We Need To Get Real About How the Pandemic Will End

Even more transmissible new variants means that more people will get infected or vaccinated, and that's how it will all end

I have a new piece out in the New York Times, trying to wrap my mind around what increasingly looks like a catastrophic possibility for the rest of the pandemic.

If world leaders don’t act now, the end of the Covid pandemic may come with a horrible form of herd immunity, as more transmissible variants that are taking hold around the world kill millions.

There’s troubling new evidence that the B.1.617.2 variant, first identified in India, could be far more transmissible than even the B.1.1.7 variant, first identified in Britain, which contributed to some of the deadliest surges around the world.

In countries with widespread vaccination, like the United States and Britain, we can expect that Covid cases, hospitalizations and deaths will continue to decline or stay low, especially because lab tests and real world experience show that vaccines appear to defend recipients well against the severe effects of both variants.

For much of the rest of the world, though, this even more transmissible new variant could be catastrophic.

If you look at a chart of deaths from AIDS, one of the greatest moral stains from our history jumps out. More people died of AIDS after we got the triple combination drug in 1995 that turned HIV into a chronic condition for those who had access to it—but almost all the deaths happened outside the few wealthy countries that could afford it. Not until the mid-2000s, following much loss and activism, campaigns and pressure, did things finally change and drug access expand.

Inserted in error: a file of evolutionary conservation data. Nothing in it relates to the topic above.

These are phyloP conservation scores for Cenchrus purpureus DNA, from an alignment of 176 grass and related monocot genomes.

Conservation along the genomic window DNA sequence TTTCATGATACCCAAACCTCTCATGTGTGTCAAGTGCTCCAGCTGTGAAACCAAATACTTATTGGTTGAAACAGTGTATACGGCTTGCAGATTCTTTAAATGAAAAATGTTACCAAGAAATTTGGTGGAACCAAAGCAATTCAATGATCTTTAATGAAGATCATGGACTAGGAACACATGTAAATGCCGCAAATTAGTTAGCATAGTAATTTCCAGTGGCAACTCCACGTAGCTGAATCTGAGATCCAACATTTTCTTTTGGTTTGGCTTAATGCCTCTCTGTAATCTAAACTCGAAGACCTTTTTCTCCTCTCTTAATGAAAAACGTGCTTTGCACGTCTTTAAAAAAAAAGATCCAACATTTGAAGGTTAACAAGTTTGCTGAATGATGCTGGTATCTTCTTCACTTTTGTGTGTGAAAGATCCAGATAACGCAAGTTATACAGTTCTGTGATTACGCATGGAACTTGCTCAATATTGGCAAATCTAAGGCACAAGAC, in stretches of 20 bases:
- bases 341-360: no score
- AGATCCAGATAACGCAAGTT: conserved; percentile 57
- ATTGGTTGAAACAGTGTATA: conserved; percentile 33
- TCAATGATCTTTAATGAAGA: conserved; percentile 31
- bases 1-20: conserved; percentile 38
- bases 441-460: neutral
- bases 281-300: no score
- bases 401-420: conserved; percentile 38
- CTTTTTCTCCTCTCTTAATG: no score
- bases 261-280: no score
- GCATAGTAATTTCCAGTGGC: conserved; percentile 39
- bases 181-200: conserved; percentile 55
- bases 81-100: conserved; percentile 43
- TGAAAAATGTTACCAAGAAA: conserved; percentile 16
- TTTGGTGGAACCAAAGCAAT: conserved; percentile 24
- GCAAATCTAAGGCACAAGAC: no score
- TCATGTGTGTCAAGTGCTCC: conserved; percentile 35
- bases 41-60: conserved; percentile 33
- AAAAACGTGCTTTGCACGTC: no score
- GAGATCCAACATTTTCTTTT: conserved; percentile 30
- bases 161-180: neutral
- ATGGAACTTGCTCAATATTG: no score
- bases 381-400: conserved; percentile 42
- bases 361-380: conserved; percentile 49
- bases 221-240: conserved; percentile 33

It should be unthinkable to repeat such a scenario, but here we are. 

The latest news from the United Kingdom, which has better genomic surveillance than almost any other country and thus can allow us to disentangle causes of outbreaks better, is not good. The B.1.617.2 variant, first identified in India, looks to be substantially more transmissible compared with even B.1.1.7, which was bad enough. The data is preliminary, and I really hope that the final estimate ends up as low as possible. But coupled with what we are observing in India and in Nepal, where it is rampant, I fear that the variant is a genuine threat.

In practical terms, to put it bluntly, it means that the odds that the pandemic will end because enough people have immunity via getting infected rather than being vaccinated just went way up. 

We seem to be holding onto the comforting fiction that we will eventually get around to vaccinating people in countries that have so far either had success keeping out the pandemic completely, or have had small outbreaks before, while they just keep up mitigating a little longer. I do not believe that the story we tell ourselves is realistic.

First, these countries can only hold the virus at bay for so long. Even quarantining all people arriving, and greatly limiting who comes in can only work for so long. See what’s happening in Taiwan: it takes only one slip-up plus a few amplifying events for a country to see its case load quickly rise. 

Second, if a variant is more transmissible, all our “non-pharmaceutical” interventions will be much less able to hold them at the same level. Something even more transmissible than B.1.1.7 may be very, very hard to stop outside of vaccination (or, yes, immunity through mass infection).

Three, some places have already been keeping out the virus for more than a year—that success can’t last forever.

Four, those countries which lack both widespread prior immunity from previous outbreaks (like us!) and widespread vaccination (also like us!) are sitting ducks. Something like this variant can burn through such populations like a firestorm.